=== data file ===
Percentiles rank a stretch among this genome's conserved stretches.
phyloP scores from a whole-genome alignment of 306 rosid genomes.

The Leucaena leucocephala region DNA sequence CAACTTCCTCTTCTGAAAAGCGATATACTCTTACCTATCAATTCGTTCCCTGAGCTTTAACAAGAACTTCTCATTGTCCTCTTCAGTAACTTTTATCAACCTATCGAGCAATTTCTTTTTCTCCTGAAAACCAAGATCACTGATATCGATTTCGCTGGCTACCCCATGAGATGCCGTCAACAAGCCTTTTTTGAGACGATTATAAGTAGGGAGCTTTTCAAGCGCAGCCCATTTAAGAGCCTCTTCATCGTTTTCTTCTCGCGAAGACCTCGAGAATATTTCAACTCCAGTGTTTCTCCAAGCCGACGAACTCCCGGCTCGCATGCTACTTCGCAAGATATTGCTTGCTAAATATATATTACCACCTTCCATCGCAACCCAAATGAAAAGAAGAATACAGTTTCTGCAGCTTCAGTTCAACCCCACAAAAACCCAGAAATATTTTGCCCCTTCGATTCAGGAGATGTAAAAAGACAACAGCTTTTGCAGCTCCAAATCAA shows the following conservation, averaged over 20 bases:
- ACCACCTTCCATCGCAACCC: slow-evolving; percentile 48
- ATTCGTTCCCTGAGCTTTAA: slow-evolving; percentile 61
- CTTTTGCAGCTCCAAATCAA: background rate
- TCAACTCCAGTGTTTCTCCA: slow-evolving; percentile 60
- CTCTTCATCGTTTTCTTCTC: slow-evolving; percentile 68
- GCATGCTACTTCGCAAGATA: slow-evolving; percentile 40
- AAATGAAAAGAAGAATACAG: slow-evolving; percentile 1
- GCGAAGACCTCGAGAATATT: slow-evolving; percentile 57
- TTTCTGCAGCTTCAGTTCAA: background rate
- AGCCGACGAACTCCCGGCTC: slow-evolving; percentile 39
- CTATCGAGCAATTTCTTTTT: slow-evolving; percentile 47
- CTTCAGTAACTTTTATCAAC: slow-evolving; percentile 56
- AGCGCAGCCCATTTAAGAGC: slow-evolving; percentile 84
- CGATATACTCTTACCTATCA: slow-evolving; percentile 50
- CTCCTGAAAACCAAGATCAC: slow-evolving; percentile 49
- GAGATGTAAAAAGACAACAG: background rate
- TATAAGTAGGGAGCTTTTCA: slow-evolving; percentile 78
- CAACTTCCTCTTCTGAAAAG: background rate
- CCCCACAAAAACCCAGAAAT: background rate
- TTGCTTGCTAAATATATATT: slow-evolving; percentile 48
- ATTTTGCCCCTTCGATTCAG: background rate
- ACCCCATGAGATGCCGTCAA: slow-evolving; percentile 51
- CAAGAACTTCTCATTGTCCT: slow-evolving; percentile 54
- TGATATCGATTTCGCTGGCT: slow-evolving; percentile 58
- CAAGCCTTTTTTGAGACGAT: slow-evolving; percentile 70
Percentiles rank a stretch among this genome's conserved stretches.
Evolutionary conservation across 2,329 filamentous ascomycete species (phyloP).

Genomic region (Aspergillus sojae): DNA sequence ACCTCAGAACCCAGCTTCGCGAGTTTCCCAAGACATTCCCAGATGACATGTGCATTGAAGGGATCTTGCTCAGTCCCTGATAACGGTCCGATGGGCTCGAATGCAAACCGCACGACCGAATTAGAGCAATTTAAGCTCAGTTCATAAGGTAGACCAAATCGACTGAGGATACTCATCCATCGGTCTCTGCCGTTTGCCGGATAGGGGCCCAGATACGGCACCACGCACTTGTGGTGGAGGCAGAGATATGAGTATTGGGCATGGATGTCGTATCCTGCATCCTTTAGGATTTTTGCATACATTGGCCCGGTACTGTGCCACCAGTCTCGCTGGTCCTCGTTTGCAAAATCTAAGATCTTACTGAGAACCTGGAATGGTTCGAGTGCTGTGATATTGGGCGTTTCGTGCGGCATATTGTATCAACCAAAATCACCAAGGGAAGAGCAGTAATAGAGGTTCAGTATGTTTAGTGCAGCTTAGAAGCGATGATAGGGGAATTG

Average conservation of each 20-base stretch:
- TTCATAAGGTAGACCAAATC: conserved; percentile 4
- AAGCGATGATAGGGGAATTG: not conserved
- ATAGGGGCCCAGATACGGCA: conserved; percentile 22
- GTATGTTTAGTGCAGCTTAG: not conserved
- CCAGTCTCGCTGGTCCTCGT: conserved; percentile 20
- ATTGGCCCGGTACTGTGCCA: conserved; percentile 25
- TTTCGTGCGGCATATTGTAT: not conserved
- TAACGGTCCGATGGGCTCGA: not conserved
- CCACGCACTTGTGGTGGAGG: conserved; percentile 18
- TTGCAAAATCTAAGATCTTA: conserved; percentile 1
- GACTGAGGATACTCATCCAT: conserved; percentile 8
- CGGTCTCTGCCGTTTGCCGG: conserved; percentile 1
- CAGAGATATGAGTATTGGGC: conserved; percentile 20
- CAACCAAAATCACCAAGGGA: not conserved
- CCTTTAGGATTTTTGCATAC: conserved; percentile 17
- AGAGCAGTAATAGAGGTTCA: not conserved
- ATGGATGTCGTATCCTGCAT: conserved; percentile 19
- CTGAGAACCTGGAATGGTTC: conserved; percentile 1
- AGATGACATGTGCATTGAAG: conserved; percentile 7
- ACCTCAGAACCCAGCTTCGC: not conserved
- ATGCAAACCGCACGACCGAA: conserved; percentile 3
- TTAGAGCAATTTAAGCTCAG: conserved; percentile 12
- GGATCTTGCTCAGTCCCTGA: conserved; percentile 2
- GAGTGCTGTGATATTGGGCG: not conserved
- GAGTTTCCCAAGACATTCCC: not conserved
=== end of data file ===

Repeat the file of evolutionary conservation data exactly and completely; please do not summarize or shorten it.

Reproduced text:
Percentiles rank a stretch among this genome's conserved stretches.
phyloP scores from a whole-genome alignment of 306 rosid genomes.

The Leucaena leucocephala region DNA sequence CAACTTCCTCTTCTGAAAAGCGATATACTCTTACCTATCAATTCGTTCCCTGAGCTTTAACAAGAACTTCTCATTGTCCTCTTCAGTAACTTTTATCAACCTATCGAGCAATTTCTTTTTCTCCTGAAAACCAAGATCACTGATATCGATTTCGCTGGCTACCCCATGAGATGCCGTCAACAAGCCTTTTTTGAGACGATTATAAGTAGGGAGCTTTTCAAGCGCAGCCCATTTAAGAGCCTCTTCATCGTTTTCTTCTCGCGAAGACCTCGAGAATATTTCAACTCCAGTGTTTCTCCAAGCCGACGAACTCCCGGCTCGCATGCTACTTCGCAAGATATTGCTTGCTAAATATATATTACCACCTTCCATCGCAACCCAAATGAAAAGAAGAATACAGTTTCTGCAGCTTCAGTTCAACCCCACAAAAACCCAGAAATATTTTGCCCCTTCGATTCAGGAGATGTAAAAAGACAACAGCTTTTGCAGCTCCAAATCAA shows the following conservation, averaged over 20 bases:
- ACCACCTTCCATCGCAACCC: slow-evolving; percentile 48
- ATTCGTTCCCTGAGCTTTAA: slow-evolving; percentile 61
- CTTTTGCAGCTCCAAATCAA: background rate
- TCAACTCCAGTGTTTCTCCA: slow-evolving; percentile 60
- CTCTTCATCGTTTTCTTCTC: slow-evolving; percentile 68
- GCATGCTACTTCGCAAGATA: slow-evolving; percentile 40
- AAATGAAAAGAAGAATACAG: slow-evolving; percentile 1
- GCGAAGACCTCGAGAATATT: slow-evolving; percentile 57
- TTTCTGCAGCTTCAGTTCAA: background rate
- AGCCGACGAACTCCCGGCTC: slow-evolving; percentile 39
- CTATCGAGCAATTTCTTTTT: slow-evolving; percentile 47
- CTTCAGTAACTTTTATCAAC: slow-evolving; percentile 56
- AGCGCAGCCCATTTAAGAGC: slow-evolving; percentile 84
- CGATATACTCTTACCTATCA: slow-evolving; percentile 50
- CTCCTGAAAACCAAGATCAC: slow-evolving; percentile 49
- GAGATGTAAAAAGACAACAG: background rate
- TATAAGTAGGGAGCTTTTCA: slow-evolving; percentile 78
- CAACTTCCTCTTCTGAAAAG: background rate
- CCCCACAAAAACCCAGAAAT: background rate
- TTGCTTGCTAAATATATATT: slow-evolving; percentile 48
- ATTTTGCCCCTTCGATTCAG: background rate
- ACCCCATGAGATGCCGTCAA: slow-evolving; percentile 51
- CAAGAACTTCTCATTGTCCT: slow-evolving; percentile 54
- TGATATCGATTTCGCTGGCT: slow-evolving; percentile 58
- CAAGCCTTTTTTGAGACGAT: slow-evolving; percentile 70
Percentiles rank a stretch among this genome's conserved stretches.
Evolutionary conservation across 2,329 filamentous ascomycete species (phyloP).

Genomic region (Aspergillus sojae): DNA sequence ACCTCAGAACCCAGCTTCGCGAGTTTCCCAAGACATTCCCAGATGACATGTGCATTGAAGGGATCTTGCTCAGTCCCTGATAACGGTCCGATGGGCTCGAATGCAAACCGCACGACCGAATTAGAGCAATTTAAGCTCAGTTCATAAGGTAGACCAAATCGACTGAGGATACTCATCCATCGGTCTCTGCCGTTTGCCGGATAGGGGCCCAGATACGGCACCACGCACTTGTGGTGGAGGCAGAGATATGAGTATTGGGCATGGATGTCGTATCCTGCATCCTTTAGGATTTTTGCATACATTGGCCCGGTACTGTGCCACCAGTCTCGCTGGTCCTCGTTTGCAAAATCTAAGATCTTACTGAGAACCTGGAATGGTTCGAGTGCTGTGATATTGGGCGTTTCGTGCGGCATATTGTATCAACCAAAATCACCAAGGGAAGAGCAGTAATAGAGGTTCAGTATGTTTAGTGCAGCTTAGAAGCGATGATAGGGGAATTG

Average conservation of each 20-base stretch:
- TTCATAAGGTAGACCAAATC: conserved; percentile 4
- AAGCGATGATAGGGGAATTG: not conserved
- ATAGGGGCCCAGATACGGCA: conserved; percentile 22
- GTATGTTTAGTGCAGCTTAG: not conserved
- CCAGTCTCGCTGGTCCTCGT: conserved; percentile 20
- ATTGGCCCGGTACTGTGCCA: conserved; percentile 25
- TTTCGTGCGGCATATTGTAT: not conserved
- TAACGGTCCGATGGGCTCGA: not conserved
- CCACGCACTTGTGGTGGAGG: conserved; percentile 18
- TTGCAAAATCTAAGATCTTA: conserved; percentile 1
- GACTGAGGATACTCATCCAT: conserved; percentile 8
- CGGTCTCTGCCGTTTGCCGG: conserved; percentile 1
- CAGAGATATGAGTATTGGGC: conserved; percentile 20
- CAACCAAAATCACCAAGGGA: not conserved
- CCTTTAGGATTTTTGCATAC: conserved; percentile 17
- AGAGCAGTAATAGAGGTTCA: not conserved
- ATGGATGTCGTATCCTGCAT: conserved; percentile 19
- CTGAGAACCTGGAATGGTTC: conserved; percentile 1
- AGATGACATGTGCATTGAAG: conserved; percentile 7
- ACCTCAGAACCCAGCTTCGC: not conserved
- ATGCAAACCGCACGACCGAA: conserved; percentile 3
- TTAGAGCAATTTAAGCTCAG: conserved; percentile 12
- GGATCTTGCTCAGTCCCTGA: conserved; percentile 2
- GAGTGCTGTGATATTGGGCG: not conserved
- GAGTTTCCCAAGACATTCCC: not conserved